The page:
[EDITOR'S NOTE: Over the years, Spin.ph has been routinely getting questions from readers about a variety of subjects - from tournament formats to player salaries to schedules to rules clarifications to personal information about players. Some may seem trivial, but obviously not for readers who take the time to toss the questions on our social media pages, begging for an answer. That's the reason we've come up with this Q & A section, in the hope of clearing up some matters for our readers. Here's Part VI of the series]
Questions: How much does Ray Parks stand to earn in the NBA D-League? And what are the chances of the Fil-American guard making the jump from the D-League to the NBA?
Answers: Per diem on road trips: Around US$40
Season pay: Probably under P1 million.
Playing for pride, flag and country: Priceless.
These are not exact figures, but it has been quite established that playing in the NBA Development League does not exactlypay much, the league being viewed more as a jumpboard to the big league.
That could be said of Ray Parks, a consensus first-rounder and likely the owner of a multi-million contract by now had he chosen to enlist for the last PBA Rookie Draft.
Instead, the Flipino-American is joining the D-League, where players see action for about 50 home and away games over five months for anywhere from US$13,000 to US$25,500, according to dleaguedigest.com.
Pay has not been mentioned in recent interviews and Parks, a former member of the Philippine national pool, has stressed he is willing to work hard not so much for the money but for his NBA dream.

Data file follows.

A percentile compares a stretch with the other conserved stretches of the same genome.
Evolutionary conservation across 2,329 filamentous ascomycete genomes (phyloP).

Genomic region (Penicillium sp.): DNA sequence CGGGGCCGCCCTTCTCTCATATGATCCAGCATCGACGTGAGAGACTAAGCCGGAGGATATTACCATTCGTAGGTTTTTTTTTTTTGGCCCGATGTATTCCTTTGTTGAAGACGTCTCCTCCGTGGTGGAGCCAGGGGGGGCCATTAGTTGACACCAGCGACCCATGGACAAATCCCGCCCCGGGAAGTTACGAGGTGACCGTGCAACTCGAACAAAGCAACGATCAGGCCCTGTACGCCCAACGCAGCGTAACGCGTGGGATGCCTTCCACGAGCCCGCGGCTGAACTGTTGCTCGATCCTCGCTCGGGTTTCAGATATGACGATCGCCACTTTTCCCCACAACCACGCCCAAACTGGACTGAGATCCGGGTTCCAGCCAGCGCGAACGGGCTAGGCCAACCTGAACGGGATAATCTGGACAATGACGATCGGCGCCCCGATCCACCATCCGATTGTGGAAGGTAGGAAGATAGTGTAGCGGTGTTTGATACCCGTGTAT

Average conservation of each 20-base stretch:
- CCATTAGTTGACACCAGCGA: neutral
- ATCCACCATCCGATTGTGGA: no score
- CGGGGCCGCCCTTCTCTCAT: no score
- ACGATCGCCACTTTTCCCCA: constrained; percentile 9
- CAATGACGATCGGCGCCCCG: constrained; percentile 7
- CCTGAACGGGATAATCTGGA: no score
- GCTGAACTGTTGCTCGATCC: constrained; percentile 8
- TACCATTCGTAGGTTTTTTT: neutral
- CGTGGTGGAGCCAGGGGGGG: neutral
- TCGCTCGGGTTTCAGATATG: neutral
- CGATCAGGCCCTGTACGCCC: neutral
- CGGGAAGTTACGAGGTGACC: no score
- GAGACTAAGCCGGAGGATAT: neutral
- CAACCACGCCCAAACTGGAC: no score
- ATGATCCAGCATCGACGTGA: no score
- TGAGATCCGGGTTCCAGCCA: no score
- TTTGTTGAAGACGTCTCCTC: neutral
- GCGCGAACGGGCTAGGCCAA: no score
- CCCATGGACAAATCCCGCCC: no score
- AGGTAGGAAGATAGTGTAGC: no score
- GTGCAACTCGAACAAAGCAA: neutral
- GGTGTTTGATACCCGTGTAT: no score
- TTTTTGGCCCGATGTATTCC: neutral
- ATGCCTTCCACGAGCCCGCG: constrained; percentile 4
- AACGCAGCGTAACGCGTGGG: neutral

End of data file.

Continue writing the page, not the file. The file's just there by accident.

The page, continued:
“For me I don’t expect anything to be given, I’m willing to work hard, I’m coming in with an aggressive mindset that ‘hey, were tying to win the championship here,’ so I mean, let’s go from there,” Parks said.
So what are the chances of Parks making it to the NBA through the D-League?
Last season, 47 D-League players were called up to the big show, but not all of them are first-time D-Leaguers like Parks.
For instance, last season guard Ricky Ledo was called up from the Texas Legends to the NBA by the New York Knicks. He initially inked a 10-day contract and later got signed to a deal for the rest of the season before being waived.
The American-Puerto Rican, who moved back and forth between the Mavericks and Legends in the 2013 to 2015 seasons, is back in the D-League this season with the Reno Bighorns.
A 10-day callup to the NBA would be worth under $30,000 for a rookie, but for Parks, it would be worth much more than that.
“(Basketball's) the No.1 sport in the Philippines. To grow up playing in the streets, to now playing here, it’s not just about myself, it’s the whole country … I really want to represent them the right way,” Parks told Legends assistant general manager Travis Blakeley in a recent webcast.
The Legends begin their season on the road against the Austin Spurs on November 13 and battle the Oklahoma City Blue two days later
They play their first home game against the Spurs on November 20.